Colon cancer is largely preventable and curable when detected early through routine screening. But patients who skip screening or who fall prey to particularly aggressive colon cancers may already have widespread disease by the time they are diagnosed. Colon cancer that has spread to other organs, called metastatic colon cancer, historically has almost always been fatal. For this reason, colon cancer remains the second leading cause of US cancer death, after lung cancer. But now new drugs, often combined with older chemotherapies, in some cases are shrinking widespread cancers to a degree that makes surgery an option and complete elimination of these cancers a possibility. Among metastatic colon cancers, those in which metastasis beyond the colon shrinks to a single, surgically removable mass in the liver often have the best prognosis. Two of the newest targeted treatments approved for colon cancer are being combined with standard chemotherapy in a new, nationwide clinical trial. While chemotherapies tend to target all rapidly dividing cells, the new treatments - called biologics - more specifically target biochemical pathways that are abnormal in cancer cells. UCSF Oncologist Leads National Study UCSF chief of gastrointestinal oncology Alan Venook leads the new clinical trial, called CALGB 80405. The trial is sponsored by the National Cancer Institute through its Clinical Trials Cooperative Groups Program. A consortium of oncologists at academic medical centers, as well as community oncologists, will enroll 2,278 patients in the study. The new treatment combinations will be evaluated to determine whether any of the combinations improve survival of patients with metastatic colon cancer beyond the current average of 22 months. Researchers will measure cures, overall average survival time and how long cancers are prevented from spreading again.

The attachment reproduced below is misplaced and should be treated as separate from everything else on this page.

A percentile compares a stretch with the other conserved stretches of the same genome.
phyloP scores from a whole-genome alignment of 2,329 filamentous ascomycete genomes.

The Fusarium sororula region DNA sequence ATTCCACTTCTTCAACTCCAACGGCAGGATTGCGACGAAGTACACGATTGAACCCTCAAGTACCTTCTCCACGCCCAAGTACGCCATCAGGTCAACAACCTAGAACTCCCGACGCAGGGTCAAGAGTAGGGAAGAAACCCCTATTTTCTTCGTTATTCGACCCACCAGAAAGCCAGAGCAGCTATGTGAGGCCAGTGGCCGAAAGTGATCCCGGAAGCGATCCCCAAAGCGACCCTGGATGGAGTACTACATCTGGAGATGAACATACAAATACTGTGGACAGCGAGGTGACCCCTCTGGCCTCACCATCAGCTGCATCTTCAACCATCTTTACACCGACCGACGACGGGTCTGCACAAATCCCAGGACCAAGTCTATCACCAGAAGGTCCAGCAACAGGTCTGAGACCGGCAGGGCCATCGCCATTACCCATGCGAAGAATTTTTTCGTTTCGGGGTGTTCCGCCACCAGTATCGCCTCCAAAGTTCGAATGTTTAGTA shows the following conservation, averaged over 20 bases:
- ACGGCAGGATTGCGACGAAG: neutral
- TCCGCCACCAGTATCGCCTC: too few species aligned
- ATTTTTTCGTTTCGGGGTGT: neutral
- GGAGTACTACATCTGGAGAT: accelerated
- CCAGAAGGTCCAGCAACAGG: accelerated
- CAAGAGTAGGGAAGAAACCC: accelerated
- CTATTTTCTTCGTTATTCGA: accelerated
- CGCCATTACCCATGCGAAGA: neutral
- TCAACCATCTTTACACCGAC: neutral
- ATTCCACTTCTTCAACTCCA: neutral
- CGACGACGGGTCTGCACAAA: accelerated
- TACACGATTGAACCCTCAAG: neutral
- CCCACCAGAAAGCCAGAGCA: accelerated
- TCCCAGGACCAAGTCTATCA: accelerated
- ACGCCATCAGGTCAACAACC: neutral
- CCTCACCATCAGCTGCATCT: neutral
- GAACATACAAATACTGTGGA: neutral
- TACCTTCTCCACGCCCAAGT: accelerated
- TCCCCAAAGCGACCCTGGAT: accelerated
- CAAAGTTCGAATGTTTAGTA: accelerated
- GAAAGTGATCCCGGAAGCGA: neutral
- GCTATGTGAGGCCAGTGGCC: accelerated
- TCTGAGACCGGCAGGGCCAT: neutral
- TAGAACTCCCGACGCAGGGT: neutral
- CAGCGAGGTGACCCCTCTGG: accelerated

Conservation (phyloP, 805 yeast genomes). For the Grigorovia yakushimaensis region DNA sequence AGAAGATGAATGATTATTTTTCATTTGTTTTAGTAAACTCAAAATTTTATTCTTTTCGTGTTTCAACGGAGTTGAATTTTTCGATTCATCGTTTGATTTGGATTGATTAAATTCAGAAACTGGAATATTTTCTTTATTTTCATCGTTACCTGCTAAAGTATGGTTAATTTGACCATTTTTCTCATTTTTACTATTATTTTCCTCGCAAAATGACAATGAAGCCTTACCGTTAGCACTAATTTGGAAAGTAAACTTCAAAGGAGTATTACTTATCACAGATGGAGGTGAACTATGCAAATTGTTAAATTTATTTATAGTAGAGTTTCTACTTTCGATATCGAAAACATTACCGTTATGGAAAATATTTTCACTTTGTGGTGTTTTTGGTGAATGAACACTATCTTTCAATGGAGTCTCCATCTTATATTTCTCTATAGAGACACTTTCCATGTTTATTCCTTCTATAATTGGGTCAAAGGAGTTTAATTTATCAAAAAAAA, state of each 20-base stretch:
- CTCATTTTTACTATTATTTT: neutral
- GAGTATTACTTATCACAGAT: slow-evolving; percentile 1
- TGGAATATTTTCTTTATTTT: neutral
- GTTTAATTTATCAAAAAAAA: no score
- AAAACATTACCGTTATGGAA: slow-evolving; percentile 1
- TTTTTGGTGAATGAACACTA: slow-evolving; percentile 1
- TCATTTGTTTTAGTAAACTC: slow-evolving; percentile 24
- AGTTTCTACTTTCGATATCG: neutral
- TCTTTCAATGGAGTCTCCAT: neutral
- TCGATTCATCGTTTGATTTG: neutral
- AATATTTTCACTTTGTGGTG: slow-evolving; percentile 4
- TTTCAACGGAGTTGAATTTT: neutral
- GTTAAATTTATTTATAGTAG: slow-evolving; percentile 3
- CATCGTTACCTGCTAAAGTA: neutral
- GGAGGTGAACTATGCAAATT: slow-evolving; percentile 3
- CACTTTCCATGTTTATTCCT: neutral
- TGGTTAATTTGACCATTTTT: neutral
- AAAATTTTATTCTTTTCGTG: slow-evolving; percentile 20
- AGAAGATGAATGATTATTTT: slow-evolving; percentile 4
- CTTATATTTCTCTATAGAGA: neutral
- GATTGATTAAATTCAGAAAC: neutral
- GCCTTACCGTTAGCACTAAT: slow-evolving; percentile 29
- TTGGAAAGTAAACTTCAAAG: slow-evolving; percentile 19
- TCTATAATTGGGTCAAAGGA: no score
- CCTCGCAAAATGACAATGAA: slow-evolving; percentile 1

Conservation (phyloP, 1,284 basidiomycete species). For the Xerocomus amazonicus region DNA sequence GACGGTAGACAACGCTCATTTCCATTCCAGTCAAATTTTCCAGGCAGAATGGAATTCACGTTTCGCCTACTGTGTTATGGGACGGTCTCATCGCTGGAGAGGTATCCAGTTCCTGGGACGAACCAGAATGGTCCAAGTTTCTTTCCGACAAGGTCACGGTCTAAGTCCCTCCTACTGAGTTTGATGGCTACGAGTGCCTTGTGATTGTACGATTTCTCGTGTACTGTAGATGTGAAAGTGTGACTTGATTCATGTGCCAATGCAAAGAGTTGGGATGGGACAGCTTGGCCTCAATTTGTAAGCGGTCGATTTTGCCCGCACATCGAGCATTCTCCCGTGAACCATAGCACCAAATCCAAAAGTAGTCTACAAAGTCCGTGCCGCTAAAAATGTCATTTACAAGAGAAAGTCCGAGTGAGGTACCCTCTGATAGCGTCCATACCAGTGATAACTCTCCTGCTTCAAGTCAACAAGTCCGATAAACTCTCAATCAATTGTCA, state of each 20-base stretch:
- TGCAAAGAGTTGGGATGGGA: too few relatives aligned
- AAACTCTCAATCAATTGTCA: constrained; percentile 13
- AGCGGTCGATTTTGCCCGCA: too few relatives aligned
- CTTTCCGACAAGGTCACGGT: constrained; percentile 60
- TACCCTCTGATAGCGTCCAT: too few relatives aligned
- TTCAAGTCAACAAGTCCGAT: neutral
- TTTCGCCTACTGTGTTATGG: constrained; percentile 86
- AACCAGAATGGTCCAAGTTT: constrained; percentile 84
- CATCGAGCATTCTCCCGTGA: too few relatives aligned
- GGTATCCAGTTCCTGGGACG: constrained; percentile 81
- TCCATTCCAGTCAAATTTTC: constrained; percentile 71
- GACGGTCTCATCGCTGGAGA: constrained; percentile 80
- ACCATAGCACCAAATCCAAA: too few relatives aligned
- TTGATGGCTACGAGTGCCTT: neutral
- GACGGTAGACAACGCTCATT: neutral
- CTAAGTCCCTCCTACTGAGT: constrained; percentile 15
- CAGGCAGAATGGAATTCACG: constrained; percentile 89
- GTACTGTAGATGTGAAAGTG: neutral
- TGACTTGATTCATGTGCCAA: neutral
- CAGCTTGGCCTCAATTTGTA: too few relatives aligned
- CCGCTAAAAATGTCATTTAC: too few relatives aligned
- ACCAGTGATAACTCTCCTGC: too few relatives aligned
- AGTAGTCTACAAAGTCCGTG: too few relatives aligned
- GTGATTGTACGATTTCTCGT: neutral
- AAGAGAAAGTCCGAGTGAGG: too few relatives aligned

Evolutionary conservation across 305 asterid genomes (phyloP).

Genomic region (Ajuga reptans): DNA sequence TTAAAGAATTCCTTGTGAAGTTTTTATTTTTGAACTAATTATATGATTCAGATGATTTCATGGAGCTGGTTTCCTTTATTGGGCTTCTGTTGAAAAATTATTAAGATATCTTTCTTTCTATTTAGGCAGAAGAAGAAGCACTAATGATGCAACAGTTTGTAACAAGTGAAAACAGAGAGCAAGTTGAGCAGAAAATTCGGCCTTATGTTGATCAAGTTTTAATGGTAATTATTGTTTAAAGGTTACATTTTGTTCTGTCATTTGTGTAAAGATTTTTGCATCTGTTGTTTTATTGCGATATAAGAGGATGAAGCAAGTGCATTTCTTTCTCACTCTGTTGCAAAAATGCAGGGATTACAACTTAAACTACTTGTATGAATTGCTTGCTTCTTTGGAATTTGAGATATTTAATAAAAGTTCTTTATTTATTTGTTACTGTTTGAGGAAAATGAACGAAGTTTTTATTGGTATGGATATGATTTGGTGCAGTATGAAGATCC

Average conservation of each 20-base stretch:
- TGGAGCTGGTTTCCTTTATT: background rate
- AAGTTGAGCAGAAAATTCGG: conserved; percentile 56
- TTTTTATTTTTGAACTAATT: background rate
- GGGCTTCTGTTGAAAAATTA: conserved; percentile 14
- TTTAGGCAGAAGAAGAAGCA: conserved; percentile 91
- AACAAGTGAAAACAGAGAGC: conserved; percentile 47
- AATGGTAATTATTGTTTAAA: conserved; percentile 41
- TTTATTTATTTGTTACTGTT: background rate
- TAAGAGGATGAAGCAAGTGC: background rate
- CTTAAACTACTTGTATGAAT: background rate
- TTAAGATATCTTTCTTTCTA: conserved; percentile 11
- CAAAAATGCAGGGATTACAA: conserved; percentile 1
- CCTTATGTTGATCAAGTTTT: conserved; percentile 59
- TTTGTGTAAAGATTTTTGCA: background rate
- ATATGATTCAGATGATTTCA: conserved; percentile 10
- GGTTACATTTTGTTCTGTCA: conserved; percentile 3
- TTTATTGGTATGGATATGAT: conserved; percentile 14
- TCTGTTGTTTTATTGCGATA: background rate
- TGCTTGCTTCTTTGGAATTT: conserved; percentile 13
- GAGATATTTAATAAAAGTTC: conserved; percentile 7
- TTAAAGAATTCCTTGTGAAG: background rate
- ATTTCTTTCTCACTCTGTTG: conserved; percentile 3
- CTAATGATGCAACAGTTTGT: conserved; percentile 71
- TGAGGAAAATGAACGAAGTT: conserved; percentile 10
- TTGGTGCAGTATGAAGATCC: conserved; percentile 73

"Here's a study of advanced colon cancer in which we're wondering what percentage of patients we can cure, whereas 10 years ago, we would not have expected to cure any of these patients," Venook says. "It's an area of great excitement." Novel chemotherapy combinations first boosted survival in cases of widespread colon cancer to about one in 10, Venook says. And still more recent clinical trials suggest that the addition of one biologic drug to chemotherapy may double survival to two in 10 patients. Researchers suspect that, as the new drug combinations course through the body, they are not only shrinking detectable colonies of cancerous cells, but also killing far-flung, unseen cancerous cells that otherwise would seed new tumor growth. Patients who are participating in CALGB 80405 all have been diagnosed with metastatic colon cancer and have not been treated outside the trial. Patients take one of two standard chemotherapy treatments that combine 5-fluorouracil and leucovorin with either oxaliplatin or irinotecan. In addition to receiving a choice of chemotherapy, patients are being randomly assigned to receive one or two biologic drugs - Erbitux, Avastin or both. First Combination of Biologics CALGB 80405 is the only large-scale US clinical trial in which Avastin and Erbitux are being combined as part of first-line therapy for metastatic colon cancer. Erbitux is an engineered antibody similar to those produced by the immune system to specifically target agents of disease. Erbitux targets a molecule called epidermal growth factor receptor (EGFR). EGFR is abnormally abundant in many colon cancers. Based on review of previous clinical trial results, Erbitux is approved by the US Food and Drug Administration as a treatment in metastatic colon cancer in combination with irinotecan, or for patients who cannot tolerate irinotecan. Avastin is another antibody. It targets a circulating protein called vascular endothelial growth factor, which can signal cancer cells to grow and create a blood supply. Avastin is approved for the treatment of metastatic colon cancer in combination with 5-fluorouracil. As part of CALGB 80405, researchers will analyze patient information and biological samples - blood and tumor specimens - that may yield valuable information on patient and tumor characteristics to help predict responsiveness to new drug regimens. Findings from basic research on these biological samples also may lead to new ideas for treatment. This story originally appeared in Cancer Center Report, volume 9.1, Winter 2007. Virtual colonoscopy image/Judy Yee Related Links: Colon Cancer Screening Can Save Your Life (PDF) Cancer Center Report, Volume 8.1, page 6, Spring 2006 UCSF Comprehensive Cancer Center